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Sergio Carracedo

Sergio Carracedo

Javascript unary operators: Taking advantage using them

Javascript unary operators: Taking advantage using them

Javascript unary operators: Taking advantage using them

What’s an operator?

An operator is a symbol that define the operation to do between 1 o more operands.

We use a lot of operators: sum (+), subtraction (-), multiply (*), division (/), logic and (&&), negation (!),…

What’s a unary operator?

A unary operator is an operator that only needs one operand to work. For example


In this example we have an operand (i) and an operator (++), we don’t need more to increment the i variable value.

Unary operators in Javascript

here is a list with more common unary operators in Javascript

  • ++ Increment. Increments the value of operand in one unit.
  • -- Decrement. Decrements the value of operand in one unit.
  • ! Logical not. Negate the boolean operand value.
  • - Negation. Negate the numeric operand value.
  • typeof Returns the type of the operand in a string.
  • delete Deletes the index of an array or an object.

Hacking the system

There is another unary operator that I haven’t talked about, the unary addition (+).

let a = 10

What do you think will be the result? You probably right: 10.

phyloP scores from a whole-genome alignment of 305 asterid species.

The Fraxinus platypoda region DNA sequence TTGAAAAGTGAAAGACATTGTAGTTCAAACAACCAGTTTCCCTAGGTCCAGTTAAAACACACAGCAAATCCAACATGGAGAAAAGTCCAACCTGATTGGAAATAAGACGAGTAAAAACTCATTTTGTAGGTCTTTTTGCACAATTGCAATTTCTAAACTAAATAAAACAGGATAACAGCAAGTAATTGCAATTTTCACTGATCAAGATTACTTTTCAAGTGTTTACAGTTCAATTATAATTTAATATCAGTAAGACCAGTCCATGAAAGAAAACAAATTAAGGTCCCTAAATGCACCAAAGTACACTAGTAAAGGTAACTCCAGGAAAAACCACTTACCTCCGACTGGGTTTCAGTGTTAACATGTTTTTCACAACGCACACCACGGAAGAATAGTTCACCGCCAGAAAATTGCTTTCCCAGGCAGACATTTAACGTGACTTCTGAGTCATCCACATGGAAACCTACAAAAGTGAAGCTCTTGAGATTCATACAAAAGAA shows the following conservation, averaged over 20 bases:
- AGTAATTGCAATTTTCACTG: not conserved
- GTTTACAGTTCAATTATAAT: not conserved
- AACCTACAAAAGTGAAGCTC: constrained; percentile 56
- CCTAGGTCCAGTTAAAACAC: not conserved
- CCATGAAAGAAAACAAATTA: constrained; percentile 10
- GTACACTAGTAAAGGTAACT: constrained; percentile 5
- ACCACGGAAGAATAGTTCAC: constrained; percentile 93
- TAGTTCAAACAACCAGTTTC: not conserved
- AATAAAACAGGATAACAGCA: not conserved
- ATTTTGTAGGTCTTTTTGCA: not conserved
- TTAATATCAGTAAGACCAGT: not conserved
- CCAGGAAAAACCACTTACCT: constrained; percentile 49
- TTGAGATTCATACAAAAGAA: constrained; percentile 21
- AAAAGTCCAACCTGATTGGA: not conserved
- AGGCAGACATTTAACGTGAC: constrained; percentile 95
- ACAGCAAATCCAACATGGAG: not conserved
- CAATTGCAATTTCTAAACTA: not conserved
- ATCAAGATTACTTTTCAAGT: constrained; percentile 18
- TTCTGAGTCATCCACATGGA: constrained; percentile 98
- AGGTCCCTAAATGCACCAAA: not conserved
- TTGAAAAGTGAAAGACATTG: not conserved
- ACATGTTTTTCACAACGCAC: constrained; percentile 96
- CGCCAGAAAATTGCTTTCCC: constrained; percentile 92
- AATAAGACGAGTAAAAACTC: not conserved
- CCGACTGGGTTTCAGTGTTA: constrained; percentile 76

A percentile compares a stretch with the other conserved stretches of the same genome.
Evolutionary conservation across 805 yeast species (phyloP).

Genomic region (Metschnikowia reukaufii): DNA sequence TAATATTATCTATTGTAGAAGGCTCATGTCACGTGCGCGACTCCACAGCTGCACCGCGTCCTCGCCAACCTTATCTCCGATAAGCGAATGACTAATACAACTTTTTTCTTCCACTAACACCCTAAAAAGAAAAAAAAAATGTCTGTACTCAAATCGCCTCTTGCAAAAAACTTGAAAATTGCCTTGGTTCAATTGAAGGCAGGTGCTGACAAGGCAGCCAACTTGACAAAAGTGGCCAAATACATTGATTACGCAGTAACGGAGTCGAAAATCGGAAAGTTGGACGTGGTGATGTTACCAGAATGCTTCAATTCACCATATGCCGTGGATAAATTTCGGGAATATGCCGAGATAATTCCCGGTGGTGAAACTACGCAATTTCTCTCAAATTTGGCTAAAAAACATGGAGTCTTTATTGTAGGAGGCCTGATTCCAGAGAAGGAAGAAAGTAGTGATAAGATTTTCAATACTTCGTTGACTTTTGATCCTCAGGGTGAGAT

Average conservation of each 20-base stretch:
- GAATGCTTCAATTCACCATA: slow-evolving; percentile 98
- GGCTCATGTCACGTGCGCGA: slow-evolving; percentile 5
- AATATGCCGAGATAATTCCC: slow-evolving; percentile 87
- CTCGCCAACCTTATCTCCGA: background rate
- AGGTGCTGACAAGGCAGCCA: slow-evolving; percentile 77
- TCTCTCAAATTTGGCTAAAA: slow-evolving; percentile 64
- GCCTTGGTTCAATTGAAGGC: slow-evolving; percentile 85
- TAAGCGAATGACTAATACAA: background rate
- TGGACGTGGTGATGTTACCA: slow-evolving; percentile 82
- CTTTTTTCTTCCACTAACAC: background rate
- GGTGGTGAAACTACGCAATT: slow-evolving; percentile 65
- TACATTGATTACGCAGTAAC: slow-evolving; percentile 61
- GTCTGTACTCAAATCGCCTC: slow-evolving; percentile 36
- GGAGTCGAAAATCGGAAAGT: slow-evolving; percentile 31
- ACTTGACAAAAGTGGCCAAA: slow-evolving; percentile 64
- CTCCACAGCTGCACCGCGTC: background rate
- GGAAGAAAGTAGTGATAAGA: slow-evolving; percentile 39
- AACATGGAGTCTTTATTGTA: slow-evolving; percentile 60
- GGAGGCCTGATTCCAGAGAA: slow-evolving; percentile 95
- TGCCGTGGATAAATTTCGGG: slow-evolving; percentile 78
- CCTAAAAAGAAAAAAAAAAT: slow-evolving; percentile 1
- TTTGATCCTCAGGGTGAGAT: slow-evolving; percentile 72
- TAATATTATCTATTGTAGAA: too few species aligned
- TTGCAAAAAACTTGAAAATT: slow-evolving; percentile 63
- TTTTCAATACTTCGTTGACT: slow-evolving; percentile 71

So what is this operator for if returns the same value? Here is another example.

let a = '10'

In this one, what do you think will be the result? Yes, it’s 10 but not the same 10 we had. What?

Replay, but now let’s look at the types

let a = 10
console.log(type +a)

let b = '10'
console.log(type +a)

Both results are number. Here is the point, this operator (tries to) convert the value to number. So we can use it to cast values to number.

console.log(+'10a') // NaN
console.log(+'0x10') // 16
console.log(+'0o10') // 8
console.log(+'0.1') // 0.1
console.log(+'1e12') // 1000000000000
console.log(+'Infinity') // Infinity
console.log(+undefined) // NaN
console.log(+true) // 1
console.log(+[]) // 0
console.log(+[2]) // 2
console.log(+[2, 3]) // NaN
console.log(+{}) // NaN
console.log(+null) // 0 <= Take care

Take care with the last result because it’s less obvious

Unary minus do the same, but negate the result.

The ! operator behaves similarly: It tries to convert the value to boolean, but negate the result of the cast, but if we double negate the value we found a way to cast values to boolean

console.log(!!'10a') // true
console.log(!!'') // false
console.log(!!0) // false
console.log(!!0) // false
console.log(!!null) // false
console.log(!!undefined) // false
console.log(!!NaN) // false
console.log(!!Infinity) // true
console.log(!!{}) // true <= Take care
console.log(!![]) // true <= Take care
console.log(!!'0') // false <= Take care

I marked the results that for me are counterintuitive

This two unary operators, + and !, using as !! are very useful to cast to number and boolean respectively.

Enjoy them! 😉